Here at COPIM, we are more and more getting into the groove of using PubPub for all sorts of purposes, and the team is developing a growing body of reports around the variety of workshops that have already taken place.
Next to these concise overviews, COPIM’s Work Packages are now engaging in using PubPub for writing more long-form research reports. In that context, while referencing other scholarly works is established best practice in all fields of academia, the actual juggling of footnotes, citations and references can be an art form in itself. 🧐
With that particular perspective in mind, I wanted to share our experiences using PubPub as a platform to create scholarly output that includes citations, reference lists, and footnotes in conjunction with Zotero, an open source reference management tool.
The following segments will be dealing with issues that came up during our early stages in working with PubPub, including questions around
importing pre-existing research documents,
dealing with in-text citations from those imported documents,
using reference management tools such as Zotero in conjunction with PubPub,
collaborating with colleagues, and keeping track of changes
I think it is safe to say that PubPub boasts a very intuitive text editor, with a majority of the text formatting features being quite self-explanatory. If you’re looking for more detailed info on the editor’s basic functionality, the PubPub team has you covered.
Using these different pop-up options, you can quickly add bold and italic text, have
bullet points / an unordered list
as well as
ordered list items,
insert links to other content, include a
and even add lowercase or uppercase segments, have
strikethrough text and add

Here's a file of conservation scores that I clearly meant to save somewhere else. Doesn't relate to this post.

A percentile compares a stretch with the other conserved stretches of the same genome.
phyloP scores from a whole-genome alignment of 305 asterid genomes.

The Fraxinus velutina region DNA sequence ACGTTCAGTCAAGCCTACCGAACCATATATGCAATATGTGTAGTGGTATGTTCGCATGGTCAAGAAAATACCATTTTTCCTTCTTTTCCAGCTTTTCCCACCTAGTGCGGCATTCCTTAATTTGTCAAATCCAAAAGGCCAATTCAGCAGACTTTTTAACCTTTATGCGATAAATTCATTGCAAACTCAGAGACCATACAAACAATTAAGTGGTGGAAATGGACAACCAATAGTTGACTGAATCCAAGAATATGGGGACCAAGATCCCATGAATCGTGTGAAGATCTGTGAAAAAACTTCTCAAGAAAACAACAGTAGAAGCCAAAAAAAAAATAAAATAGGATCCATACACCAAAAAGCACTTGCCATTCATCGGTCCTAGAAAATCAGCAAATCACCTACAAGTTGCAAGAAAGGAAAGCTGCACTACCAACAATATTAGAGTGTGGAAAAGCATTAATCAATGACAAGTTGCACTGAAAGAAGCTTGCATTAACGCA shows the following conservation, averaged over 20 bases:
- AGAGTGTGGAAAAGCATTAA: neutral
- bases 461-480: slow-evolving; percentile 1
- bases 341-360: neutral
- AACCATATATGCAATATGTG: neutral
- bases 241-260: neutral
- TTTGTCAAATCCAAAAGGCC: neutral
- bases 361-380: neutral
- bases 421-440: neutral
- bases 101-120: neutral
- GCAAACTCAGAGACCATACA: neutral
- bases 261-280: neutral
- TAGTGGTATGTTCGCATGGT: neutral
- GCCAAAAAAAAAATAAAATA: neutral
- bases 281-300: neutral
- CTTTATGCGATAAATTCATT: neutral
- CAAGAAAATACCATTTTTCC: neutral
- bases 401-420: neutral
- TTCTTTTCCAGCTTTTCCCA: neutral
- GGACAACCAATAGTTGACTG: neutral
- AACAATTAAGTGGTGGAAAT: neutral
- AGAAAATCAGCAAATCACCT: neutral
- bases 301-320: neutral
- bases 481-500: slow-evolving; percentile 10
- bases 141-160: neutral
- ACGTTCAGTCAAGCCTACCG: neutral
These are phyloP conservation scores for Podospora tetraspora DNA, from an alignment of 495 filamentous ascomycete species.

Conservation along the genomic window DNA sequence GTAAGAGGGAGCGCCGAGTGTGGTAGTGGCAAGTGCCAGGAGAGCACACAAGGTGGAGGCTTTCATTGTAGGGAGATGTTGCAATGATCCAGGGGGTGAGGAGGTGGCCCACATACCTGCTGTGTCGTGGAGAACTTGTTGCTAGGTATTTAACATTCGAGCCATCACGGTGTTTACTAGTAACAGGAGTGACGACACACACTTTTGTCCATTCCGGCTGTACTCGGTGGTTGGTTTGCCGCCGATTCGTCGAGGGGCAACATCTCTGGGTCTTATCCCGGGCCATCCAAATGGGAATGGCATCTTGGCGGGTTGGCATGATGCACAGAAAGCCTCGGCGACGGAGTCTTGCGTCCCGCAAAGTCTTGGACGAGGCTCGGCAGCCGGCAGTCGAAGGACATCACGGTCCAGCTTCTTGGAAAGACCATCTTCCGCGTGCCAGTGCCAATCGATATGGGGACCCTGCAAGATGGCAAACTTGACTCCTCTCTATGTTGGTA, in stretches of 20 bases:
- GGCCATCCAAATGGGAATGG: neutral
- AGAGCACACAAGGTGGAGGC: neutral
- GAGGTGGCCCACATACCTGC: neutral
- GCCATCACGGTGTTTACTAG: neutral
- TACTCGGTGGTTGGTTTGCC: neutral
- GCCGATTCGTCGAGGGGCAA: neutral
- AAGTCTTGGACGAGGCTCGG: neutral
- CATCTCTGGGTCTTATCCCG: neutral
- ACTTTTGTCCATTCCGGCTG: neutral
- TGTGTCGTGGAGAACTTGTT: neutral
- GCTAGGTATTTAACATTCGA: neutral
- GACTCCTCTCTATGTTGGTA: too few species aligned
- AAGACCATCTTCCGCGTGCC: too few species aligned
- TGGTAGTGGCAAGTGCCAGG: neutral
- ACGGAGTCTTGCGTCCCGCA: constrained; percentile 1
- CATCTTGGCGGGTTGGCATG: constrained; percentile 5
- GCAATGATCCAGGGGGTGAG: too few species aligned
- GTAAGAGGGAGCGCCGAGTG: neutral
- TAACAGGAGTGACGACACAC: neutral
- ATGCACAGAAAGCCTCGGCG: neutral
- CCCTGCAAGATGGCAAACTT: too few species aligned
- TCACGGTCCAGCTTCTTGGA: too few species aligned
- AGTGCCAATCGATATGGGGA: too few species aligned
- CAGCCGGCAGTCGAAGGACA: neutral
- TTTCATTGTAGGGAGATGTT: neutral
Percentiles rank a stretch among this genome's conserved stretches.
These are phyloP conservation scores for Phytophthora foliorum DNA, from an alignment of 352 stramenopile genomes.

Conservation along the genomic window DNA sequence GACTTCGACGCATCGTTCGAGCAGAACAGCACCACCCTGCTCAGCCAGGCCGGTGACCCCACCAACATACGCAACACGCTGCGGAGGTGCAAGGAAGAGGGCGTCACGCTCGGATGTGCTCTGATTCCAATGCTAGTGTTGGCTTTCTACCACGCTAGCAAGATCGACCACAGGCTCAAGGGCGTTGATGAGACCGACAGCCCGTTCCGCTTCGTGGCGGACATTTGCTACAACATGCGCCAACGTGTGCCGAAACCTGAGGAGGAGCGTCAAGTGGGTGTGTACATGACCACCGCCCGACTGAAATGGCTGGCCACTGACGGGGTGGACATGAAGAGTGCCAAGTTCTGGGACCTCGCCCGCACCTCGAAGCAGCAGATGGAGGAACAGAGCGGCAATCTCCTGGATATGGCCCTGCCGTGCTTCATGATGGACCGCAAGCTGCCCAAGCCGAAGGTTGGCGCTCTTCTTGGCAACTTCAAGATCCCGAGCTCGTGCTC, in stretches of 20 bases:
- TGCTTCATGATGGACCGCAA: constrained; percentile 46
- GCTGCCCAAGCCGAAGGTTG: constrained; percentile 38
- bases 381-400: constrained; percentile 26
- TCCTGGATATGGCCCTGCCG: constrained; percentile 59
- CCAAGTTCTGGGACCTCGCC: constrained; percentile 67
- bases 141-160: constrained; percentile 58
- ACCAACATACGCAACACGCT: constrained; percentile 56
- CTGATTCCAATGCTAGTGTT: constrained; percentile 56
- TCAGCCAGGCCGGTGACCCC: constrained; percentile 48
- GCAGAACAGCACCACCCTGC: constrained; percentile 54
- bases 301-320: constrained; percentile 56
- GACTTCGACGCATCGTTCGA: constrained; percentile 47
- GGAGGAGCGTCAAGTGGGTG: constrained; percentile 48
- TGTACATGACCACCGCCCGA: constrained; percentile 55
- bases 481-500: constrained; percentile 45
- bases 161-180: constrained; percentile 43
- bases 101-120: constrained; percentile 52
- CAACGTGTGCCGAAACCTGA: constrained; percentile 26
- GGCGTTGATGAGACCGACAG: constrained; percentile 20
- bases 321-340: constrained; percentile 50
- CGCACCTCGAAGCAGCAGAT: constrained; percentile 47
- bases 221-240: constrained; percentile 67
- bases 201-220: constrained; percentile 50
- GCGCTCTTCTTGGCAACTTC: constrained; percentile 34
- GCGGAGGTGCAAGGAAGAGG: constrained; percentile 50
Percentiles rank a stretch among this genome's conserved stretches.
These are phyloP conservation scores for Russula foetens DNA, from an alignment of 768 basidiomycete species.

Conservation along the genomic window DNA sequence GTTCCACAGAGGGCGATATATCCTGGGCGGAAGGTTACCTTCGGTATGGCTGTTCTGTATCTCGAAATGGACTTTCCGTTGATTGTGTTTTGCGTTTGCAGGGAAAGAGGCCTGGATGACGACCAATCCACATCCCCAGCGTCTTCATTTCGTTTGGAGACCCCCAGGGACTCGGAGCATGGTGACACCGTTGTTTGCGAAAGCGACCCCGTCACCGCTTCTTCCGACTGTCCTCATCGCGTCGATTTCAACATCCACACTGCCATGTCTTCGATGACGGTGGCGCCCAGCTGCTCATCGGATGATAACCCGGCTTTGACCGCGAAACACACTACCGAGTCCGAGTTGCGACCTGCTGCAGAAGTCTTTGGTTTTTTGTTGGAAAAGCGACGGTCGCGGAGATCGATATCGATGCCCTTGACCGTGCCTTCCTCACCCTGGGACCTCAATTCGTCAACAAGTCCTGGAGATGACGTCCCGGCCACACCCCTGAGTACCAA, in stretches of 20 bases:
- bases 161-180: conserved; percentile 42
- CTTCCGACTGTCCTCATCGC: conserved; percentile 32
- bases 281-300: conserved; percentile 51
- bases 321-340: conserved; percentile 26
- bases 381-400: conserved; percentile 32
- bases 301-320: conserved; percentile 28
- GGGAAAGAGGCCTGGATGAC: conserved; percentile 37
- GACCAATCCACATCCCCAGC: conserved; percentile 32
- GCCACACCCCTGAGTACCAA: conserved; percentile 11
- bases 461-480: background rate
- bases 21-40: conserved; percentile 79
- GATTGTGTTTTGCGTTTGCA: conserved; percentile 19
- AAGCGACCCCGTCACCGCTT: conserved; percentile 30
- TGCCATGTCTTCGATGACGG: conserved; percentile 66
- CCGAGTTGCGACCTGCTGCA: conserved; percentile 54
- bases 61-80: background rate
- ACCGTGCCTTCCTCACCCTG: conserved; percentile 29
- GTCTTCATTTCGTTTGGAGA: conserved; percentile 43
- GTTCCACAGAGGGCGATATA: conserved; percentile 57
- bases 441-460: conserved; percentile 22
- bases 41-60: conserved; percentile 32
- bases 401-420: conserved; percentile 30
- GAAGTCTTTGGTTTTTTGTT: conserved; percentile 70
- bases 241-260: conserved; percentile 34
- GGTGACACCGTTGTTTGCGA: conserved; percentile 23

code that is styled differently from the main text.
I won’t go into much detail on how to add tables and insert different forms of audiovisual content through the Media option; just to note that you can insert files into the document by having them hosted locally through an internal uploader (video, audio, image, other document files), while also having the option to embed external content directly from YouTube, Soundcloud, Vimeo, Codepen, or a generic embed to include other external content1.
Maybe first things first: those of us accustomed to using reference management tools such as EndNote, Citavi, or Zotero in direct conjunction with the text editors of our choice might intially be a bit frustrated to learn that the comfort of directly calling up your reference manager for a given citation doesn’t (yet?) work in the PubPub environment.
Note: Having a Zotero library to support your writing process is not only a means to stay organized and have all your source data ready and sorted at your fingertips. Working with Zotero, you can also have the bibliographic dataset available to share with other members of your research group or even publicly on the internet in the spirit of #opendata and #openculture.
Given that you have an existing draft version of a report ready to be imported into your new Pub, the best preparation is
to quickly check if all references used in the document are listed in your Zotero library,
and then unlink the draft document from Zotero (see “Unlink Citations” in the Zotero manual). Doing so removes any field codes that won’t be of use in PubPub anyway.
PubPub’s approach to citations is quite extraordinary, because it has the use of linked, semantically-structured data at the basis of its concept. Such an approach would in theory allow you to use e.g. a simple DOI (or other persistent identifiers/PIDs — next to DOIs, PubPub takes BibTeX, wikidata URLs, and bibjson) as input for a given citation, and PubPub’s rendering engine would then automagically look up the reference details behind that DOI and be able to render a full citation from that - simply because these kind of PIDs usually carry all the metadata necessary to fill in the gaps (author, date, title, …) that we as authors would otherwise collate manually.
Now, while in theory this is a beautiful idea and setup, and does neatly work with shorter text, we found that at the time of writing, this can lead to erroneous behaviour of in-text renderings when you have a document with, say, 50+ citations / references (our use case counted 154 in-text citations).
Next to that, the sometimes insufficient quality of metadata returned through these DOIs meant that we had to revisit bits and pieces in a given citation.
Also, many of the sources we have been referencing — including reports, documentation, press releases, and other grey literature — do not have DOIs assigned to them, which makes it difficult to have them included when solely relying on that kind of PID.